I noted earlier - before I’d seen it in situ - that “it looks like it’s just plonked imperiously on top of the original building, with no attempt at a sympathetic conversation between the two”. Having now had the chance to look around and check it out for myself, I think that’s still a fair summary.

There follow several excellent photos of the building, of the sort that amateurs like Mick Hartley (and I) have a habit of doing better than the hired gun Real Photographers, because we tell the truth about how the new Thing in question looks, and in particular about how it looks alongside the surroundings it has inserted itself into.  Real Photographers know that their job is to lie about such things, to glamorise rather than to describe accurately.  Their job is to force you to like the Thing.  Amateurs like me and like Mick Hartley take photos that enable you to hate the new Thing even more eloquently, if that’s already your inclination.

And of all the photos Hartley shows, this one most perfectly illustrates that “disrespect” that he writes of.  “Conversation”?  Fornication, more like, inflicted by one of those annoyingly oversexed dogs:

image

I still like this Thing, though.  I mean, time was when any disrespect felt by the architect towards that older building would have resulted in the old building being demolished.  Which is worse?  Disrespect?  Or oblivion?  Perhaps the latter would have been more dignified.  Execution has a certain grandeur, when compared to a further lifetime of potential ridicule.  But I still prefer what happened.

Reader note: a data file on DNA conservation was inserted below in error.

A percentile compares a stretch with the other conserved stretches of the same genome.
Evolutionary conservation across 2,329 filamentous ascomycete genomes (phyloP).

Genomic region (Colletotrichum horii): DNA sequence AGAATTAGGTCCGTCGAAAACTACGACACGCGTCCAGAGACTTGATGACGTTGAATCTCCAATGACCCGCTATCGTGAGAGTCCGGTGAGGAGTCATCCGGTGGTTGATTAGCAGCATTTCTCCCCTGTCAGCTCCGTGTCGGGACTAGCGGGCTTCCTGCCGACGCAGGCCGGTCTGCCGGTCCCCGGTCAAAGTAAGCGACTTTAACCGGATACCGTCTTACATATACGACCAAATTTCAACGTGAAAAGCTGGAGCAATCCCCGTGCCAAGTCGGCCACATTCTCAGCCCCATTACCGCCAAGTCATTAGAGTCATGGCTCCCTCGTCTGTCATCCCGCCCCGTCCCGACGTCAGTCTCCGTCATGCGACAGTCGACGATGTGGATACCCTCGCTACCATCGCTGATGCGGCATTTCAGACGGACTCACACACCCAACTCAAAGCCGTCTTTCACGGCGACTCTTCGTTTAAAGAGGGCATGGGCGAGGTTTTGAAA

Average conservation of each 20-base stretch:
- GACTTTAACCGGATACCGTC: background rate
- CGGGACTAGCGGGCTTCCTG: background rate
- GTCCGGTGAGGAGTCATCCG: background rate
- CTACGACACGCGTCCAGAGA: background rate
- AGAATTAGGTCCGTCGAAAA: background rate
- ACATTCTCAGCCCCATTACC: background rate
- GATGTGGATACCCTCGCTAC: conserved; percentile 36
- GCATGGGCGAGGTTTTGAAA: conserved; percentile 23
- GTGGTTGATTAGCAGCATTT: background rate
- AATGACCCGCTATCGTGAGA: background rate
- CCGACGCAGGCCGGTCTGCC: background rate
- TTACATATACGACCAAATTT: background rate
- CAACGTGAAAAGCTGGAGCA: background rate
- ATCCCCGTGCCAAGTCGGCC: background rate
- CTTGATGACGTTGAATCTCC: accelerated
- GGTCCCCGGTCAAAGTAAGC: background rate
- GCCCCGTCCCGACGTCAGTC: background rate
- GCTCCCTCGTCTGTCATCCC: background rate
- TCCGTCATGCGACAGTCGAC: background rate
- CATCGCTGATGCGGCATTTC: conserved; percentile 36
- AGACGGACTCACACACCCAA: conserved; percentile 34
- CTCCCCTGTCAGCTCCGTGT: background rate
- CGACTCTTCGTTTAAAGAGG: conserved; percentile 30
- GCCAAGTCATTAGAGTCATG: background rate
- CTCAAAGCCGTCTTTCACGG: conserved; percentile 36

Tuesday October 31 2017

I have been collecting all of Martha Argerich’s, formerly EMI and now Warner, CD boxes of performances at her annual Lugano Festivals.  These sets have contained an agreeable mixture of familiar and unfamiliar works, and are also amazing value.

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The latest and, we are told, last of these boxes (the Lugano Festival itself is coming to its end) contains a major surprise in the form, first up, of a solo piano performance by Argerich herself.  The surprise being because Argerich, a long time ago now, said that she would not be performing any more piano solo music.  She prefers to play along with other musicians.  Concertos are fine.  This is not an I-don’t-like-being-centre-stage thing.  When playing a concerto, she is playing along with a conductor and an orchestra.  She just doesn’t like playing on her own, without anyone else on the platform.

Until now.  From the sleevenotes:

Among the many inviting prospects was a performance by Argerich herself of Ravel’s solo-piano Gaspard de la nuit. She had also performed it the previous month in Beppu, Japan, and this marked a return for the first time in 33 years to a piece that had been associated so closely with her during her early career. She ingeniously bypassed her ban on solo performance by inviting her daughter Annie Dutoit to read the poetry by Aloysius Bertrand that inspired Ravel’s hallucinogenic and technically daunting piano suite.

Ingeniously?  That’s one way of putting it.  Tortuously might be another, not to say: bizarrely.  Anyway, I am listening to the suitably Halloweeny Gaspard now, and it sounds very good.